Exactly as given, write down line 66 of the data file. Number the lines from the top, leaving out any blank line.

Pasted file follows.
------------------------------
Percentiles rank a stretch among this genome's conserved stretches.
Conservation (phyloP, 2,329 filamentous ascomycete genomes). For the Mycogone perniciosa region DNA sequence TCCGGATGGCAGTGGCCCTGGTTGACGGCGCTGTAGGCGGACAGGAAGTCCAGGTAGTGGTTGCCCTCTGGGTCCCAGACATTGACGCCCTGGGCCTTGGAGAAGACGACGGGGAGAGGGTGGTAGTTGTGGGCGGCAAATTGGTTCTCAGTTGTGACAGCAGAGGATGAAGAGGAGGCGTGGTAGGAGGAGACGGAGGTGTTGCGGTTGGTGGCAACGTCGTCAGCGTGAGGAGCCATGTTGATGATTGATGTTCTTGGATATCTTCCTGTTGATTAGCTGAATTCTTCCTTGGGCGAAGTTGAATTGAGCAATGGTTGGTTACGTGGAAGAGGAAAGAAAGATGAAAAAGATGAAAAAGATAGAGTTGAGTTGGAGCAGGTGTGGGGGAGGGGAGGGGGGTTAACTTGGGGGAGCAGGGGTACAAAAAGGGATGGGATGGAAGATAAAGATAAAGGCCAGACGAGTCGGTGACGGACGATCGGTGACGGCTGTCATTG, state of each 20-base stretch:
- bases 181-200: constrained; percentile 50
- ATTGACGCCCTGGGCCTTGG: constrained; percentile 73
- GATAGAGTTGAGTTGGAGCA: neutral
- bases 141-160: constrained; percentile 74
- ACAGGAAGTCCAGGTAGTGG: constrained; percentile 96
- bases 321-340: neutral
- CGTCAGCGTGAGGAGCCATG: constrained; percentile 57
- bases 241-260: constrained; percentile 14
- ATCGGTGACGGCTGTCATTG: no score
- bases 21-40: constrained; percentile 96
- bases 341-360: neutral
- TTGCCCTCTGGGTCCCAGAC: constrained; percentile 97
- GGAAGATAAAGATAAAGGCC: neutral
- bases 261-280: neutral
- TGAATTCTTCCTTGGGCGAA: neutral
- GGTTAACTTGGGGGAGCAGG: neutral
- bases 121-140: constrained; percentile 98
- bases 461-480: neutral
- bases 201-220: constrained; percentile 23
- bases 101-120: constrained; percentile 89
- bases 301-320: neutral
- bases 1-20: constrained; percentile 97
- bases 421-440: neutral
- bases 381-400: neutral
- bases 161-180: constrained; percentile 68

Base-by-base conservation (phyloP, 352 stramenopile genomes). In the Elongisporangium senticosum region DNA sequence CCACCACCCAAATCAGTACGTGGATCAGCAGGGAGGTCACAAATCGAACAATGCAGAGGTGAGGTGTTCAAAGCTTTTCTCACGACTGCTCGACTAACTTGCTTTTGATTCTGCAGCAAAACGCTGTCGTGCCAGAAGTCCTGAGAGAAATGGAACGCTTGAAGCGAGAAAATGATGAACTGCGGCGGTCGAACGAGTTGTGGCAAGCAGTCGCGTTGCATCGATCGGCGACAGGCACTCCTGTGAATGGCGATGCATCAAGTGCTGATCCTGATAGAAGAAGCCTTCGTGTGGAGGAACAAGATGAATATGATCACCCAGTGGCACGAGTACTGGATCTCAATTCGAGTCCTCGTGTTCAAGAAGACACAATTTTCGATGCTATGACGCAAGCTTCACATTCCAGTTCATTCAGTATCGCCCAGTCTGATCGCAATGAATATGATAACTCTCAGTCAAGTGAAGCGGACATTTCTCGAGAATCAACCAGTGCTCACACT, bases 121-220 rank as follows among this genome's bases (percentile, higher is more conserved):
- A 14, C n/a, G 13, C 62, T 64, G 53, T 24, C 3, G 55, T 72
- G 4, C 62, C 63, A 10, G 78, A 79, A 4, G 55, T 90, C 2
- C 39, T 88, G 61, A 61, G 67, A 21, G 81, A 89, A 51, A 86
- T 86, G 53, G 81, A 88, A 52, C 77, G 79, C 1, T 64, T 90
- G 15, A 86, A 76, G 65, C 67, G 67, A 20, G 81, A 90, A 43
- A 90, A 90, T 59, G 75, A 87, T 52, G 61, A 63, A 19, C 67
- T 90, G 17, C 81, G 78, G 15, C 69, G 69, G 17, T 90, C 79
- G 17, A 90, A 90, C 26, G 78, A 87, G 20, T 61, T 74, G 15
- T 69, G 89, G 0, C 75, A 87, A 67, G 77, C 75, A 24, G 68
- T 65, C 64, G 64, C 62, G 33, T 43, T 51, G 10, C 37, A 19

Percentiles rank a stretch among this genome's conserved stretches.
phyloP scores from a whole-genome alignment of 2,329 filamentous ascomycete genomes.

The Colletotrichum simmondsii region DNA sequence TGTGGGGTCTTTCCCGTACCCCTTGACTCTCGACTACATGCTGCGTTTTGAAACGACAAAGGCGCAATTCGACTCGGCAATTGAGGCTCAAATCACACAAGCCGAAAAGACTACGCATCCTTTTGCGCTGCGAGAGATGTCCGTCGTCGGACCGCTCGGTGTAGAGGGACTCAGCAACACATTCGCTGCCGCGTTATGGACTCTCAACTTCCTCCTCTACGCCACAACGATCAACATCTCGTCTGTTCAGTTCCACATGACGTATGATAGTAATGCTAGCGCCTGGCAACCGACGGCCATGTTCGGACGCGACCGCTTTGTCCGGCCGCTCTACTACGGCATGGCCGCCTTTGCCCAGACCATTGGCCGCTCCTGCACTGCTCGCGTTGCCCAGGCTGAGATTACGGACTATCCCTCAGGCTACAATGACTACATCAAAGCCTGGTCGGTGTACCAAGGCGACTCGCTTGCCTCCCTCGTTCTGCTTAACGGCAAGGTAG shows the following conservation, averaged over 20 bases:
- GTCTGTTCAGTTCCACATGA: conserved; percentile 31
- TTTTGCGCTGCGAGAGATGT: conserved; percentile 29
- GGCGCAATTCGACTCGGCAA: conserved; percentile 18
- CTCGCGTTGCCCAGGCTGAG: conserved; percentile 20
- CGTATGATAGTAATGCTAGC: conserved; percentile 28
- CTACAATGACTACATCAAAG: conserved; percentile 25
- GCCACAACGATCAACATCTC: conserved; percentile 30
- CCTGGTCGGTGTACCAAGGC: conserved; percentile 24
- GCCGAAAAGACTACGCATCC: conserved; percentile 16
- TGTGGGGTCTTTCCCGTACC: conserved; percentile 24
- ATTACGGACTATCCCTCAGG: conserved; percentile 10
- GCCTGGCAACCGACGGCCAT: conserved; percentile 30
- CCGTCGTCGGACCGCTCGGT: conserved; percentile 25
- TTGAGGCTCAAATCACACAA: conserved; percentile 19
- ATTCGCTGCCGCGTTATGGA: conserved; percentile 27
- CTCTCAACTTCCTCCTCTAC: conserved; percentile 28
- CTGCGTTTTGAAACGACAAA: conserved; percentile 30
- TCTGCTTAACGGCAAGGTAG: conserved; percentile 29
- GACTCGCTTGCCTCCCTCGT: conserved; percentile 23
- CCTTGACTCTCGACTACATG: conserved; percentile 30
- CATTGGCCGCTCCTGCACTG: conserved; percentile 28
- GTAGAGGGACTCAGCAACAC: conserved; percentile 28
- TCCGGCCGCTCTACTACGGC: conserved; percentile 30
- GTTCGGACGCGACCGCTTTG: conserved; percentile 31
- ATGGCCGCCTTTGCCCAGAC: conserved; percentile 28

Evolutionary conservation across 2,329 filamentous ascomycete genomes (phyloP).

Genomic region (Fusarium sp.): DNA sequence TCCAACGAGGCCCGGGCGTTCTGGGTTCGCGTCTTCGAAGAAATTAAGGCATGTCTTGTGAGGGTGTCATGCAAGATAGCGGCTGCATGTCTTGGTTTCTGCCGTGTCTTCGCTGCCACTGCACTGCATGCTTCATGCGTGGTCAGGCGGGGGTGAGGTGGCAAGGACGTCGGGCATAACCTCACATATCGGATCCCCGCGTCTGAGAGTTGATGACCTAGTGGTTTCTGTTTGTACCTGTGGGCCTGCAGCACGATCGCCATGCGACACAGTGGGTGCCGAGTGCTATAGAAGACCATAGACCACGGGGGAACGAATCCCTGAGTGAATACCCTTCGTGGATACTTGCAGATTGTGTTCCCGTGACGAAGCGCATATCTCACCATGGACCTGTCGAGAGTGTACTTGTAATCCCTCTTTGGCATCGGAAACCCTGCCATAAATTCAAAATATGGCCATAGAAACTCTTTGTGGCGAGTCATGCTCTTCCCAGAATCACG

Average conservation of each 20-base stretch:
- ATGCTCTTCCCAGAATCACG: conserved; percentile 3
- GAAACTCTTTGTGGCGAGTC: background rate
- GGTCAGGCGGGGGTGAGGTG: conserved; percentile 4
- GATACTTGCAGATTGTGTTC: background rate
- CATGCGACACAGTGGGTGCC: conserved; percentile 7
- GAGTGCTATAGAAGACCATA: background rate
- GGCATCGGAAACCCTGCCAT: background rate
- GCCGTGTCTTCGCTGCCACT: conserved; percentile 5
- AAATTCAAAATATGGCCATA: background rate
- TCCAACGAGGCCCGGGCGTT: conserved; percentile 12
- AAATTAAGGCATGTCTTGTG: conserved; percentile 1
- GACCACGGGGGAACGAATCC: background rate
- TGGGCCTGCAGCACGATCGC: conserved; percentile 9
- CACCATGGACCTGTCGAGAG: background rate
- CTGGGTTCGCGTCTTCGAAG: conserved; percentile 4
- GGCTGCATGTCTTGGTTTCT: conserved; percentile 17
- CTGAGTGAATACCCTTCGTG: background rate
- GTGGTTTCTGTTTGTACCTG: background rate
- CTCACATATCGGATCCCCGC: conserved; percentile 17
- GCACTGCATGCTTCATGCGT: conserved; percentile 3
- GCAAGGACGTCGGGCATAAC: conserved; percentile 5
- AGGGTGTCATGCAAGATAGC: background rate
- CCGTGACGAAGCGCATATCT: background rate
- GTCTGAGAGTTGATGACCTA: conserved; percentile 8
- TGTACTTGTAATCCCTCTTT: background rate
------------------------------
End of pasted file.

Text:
- ATGGCCGCCTTTGCCCAGAC: conserved; percentile 28